April 25, 2023 3 min read


John Oliver Compares Crypto to Casino and Ponzi Scheme

The host of Last Week Tonight has returned to one of the hottest topics in the investment sector – cryptocurrencies and their validity

John Oliver’s remarks come at a time when the US Securities and Exchange Commission is looking to regulate crypto through a new proposed framework that will be deployed over the next 90 days. This has already scared investors, with companies such as Coinbase threatening to exit the market and entrepreneurs such as Chamath Palihapitiya describing the sector as dead in the United States.

New Episode Equally Critical of Crypto

In “Cryptocurrencies II,” the latest episode on Last Week Tonight, the popular host and comedian took a closer look at the cryptocurrency sector, arguing that it is a “casino” and a “Ponzi scheme.” The latest episode comes almost five years after Oliver did his first segment on cryptocurrencies and coincides with a number of high-profile collapses that have cost ordinary investors a lot of money.

The implosion of FTX, an exchange that was once hailed as a guarantor of sector stability, has triggered a chain reaction, wiping out billions worth of investor money. Oliver criticized the way that companies such as Terra, Celsius and FTX have tried to replace the mainstream financial system and got so big that they made this promise believable only to end up as “fiascos.”

Oliver emphasized that every crypto token is “just something that someone with a laptop made up.” Worse, the value of cryptocurrencies is determined by people’s beliefs. All three companies mentioned in Oliver’s example, enjoyed great confidence, boosting their value, which they then squandered.

The host called the way the crypto companies explained their products to users stupid, and offered humorous similes to explain how people get hooked on crypto by simply believing that it has value. Once people stopped believing the value plunged.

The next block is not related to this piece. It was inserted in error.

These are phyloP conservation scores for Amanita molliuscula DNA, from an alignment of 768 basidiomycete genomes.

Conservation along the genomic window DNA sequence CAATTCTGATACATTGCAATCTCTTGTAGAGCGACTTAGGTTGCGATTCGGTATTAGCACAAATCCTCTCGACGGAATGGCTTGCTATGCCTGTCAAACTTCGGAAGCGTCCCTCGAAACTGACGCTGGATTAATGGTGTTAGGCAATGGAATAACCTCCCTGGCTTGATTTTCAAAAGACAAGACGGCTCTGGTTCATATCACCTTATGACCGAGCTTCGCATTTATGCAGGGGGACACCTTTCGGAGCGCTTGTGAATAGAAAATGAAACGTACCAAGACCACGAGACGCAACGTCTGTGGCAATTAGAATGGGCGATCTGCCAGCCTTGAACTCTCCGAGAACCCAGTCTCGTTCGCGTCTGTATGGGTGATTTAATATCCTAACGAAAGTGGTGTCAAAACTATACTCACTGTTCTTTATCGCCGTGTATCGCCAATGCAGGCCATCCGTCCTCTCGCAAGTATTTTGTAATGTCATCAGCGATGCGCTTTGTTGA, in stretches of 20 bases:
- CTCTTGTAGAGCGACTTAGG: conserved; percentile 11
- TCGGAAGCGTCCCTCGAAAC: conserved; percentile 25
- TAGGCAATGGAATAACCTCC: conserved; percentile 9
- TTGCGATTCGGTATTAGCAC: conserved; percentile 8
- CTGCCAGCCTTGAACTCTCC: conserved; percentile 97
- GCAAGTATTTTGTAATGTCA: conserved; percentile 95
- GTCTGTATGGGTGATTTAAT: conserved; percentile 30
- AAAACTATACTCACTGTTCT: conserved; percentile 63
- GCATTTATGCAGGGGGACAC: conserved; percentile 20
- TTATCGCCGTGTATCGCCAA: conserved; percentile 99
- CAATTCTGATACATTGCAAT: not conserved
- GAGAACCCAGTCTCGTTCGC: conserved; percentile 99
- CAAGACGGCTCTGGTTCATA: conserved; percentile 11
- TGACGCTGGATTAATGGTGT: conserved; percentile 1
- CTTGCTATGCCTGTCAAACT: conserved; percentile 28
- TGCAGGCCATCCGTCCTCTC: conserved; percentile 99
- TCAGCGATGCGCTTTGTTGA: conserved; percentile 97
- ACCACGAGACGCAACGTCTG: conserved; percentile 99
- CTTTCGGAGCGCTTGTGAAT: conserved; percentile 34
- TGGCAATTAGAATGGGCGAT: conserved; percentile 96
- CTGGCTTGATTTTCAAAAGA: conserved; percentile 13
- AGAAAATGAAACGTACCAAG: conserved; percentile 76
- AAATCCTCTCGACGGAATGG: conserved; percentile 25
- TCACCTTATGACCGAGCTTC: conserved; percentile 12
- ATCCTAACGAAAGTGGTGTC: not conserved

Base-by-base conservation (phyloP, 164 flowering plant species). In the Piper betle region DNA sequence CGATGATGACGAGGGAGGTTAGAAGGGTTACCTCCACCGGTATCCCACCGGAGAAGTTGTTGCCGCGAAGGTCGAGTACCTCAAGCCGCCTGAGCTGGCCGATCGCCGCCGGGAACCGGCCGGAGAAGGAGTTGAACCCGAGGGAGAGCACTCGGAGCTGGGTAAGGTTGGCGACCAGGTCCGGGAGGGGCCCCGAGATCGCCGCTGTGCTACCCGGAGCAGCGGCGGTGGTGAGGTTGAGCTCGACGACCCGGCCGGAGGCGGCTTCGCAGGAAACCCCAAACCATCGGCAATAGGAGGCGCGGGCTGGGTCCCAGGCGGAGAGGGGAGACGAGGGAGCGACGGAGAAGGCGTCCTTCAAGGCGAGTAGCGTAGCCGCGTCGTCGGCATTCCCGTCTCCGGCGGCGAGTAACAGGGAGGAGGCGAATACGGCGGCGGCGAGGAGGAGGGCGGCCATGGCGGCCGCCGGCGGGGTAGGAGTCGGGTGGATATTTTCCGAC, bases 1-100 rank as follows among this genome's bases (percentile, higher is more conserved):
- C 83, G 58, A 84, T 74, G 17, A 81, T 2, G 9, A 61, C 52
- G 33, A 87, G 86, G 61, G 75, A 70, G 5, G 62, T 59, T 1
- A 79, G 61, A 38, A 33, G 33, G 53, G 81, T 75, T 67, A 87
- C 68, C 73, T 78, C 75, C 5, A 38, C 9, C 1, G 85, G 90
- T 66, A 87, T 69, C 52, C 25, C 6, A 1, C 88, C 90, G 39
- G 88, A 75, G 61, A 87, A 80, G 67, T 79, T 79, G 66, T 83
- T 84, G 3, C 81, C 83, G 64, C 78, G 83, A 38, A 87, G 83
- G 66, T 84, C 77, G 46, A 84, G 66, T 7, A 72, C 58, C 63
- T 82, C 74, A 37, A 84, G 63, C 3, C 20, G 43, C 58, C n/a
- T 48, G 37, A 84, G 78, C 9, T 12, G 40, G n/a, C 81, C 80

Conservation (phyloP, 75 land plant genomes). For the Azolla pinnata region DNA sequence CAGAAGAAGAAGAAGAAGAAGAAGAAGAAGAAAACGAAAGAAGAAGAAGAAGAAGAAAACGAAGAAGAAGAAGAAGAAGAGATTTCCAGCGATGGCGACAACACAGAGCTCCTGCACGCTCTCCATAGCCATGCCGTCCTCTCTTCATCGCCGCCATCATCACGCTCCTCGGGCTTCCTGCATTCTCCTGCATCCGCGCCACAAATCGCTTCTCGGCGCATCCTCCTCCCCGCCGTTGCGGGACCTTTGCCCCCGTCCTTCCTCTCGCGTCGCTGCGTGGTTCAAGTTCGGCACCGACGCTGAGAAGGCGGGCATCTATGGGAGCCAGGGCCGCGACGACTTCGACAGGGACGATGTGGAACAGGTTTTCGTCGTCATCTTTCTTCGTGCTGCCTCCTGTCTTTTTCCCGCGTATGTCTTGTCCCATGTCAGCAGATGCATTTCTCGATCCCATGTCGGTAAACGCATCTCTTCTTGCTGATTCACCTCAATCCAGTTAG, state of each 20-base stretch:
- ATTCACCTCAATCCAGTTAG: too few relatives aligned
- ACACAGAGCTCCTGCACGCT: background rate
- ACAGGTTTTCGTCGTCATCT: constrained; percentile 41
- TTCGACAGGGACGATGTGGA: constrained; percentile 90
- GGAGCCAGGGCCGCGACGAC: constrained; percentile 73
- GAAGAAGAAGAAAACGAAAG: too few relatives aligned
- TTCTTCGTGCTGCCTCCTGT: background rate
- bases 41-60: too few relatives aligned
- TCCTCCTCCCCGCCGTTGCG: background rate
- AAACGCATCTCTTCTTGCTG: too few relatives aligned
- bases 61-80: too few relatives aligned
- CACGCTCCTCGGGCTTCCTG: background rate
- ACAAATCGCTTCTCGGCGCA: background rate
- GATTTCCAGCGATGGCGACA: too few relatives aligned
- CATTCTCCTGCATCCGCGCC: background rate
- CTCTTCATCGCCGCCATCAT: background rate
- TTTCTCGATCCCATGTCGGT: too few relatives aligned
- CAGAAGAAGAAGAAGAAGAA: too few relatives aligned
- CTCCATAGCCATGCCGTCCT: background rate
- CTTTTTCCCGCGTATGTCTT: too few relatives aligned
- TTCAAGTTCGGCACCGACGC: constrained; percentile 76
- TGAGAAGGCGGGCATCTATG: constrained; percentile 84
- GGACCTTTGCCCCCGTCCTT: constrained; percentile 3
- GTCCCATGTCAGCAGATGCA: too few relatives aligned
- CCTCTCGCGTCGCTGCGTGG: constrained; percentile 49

Oliver touched on Do Kwon, the man behind the Terra and Luna tokens, which value plunged to an essential zero following their $40 billion valuation. Kwon even told detractors on Twitter that they were poor, and they should therefore not waste his time. Celsius, a crypto bank that ended up belly up, was arguing that it was “probably one of the least risky businesses that regulators worldwide have ever seen,” which Oliver snapped at and said was simply not true.

Confidence Cannot Be What a Financial System Goes By

He then emphasized that much of the arguments that cryptocurrency companies deliver to land credibility to their projects were in fact “textbook definition of a Ponzi scheme,” and he has a point. Cryptocurrencies are essentially gambling, and they have been called so by Warren Buffet and Charlie Munger, two obstreperous old-guard financiers who have been nothing but determined critics of what they see as investment folly.

“The thing is, there are still companies out there making all the same claims that you’ve seen tonight,” the host warned. He cautioned that not all companies are scams, but the truth was, the host said preparing to deliver his closing statement, if “confidence” was the only metric to value a financial system had to go by, it was bound to attract and let scammers thrive.

Lead Editor

Mike made his mark on the industry at a young age as a consultant to companies that would grow to become regulators. Now he dedicates his weekdays to his new project a the lead editor of GamblingNews.com, aiming to educate the masses on the latest developments in the gambling circuit.

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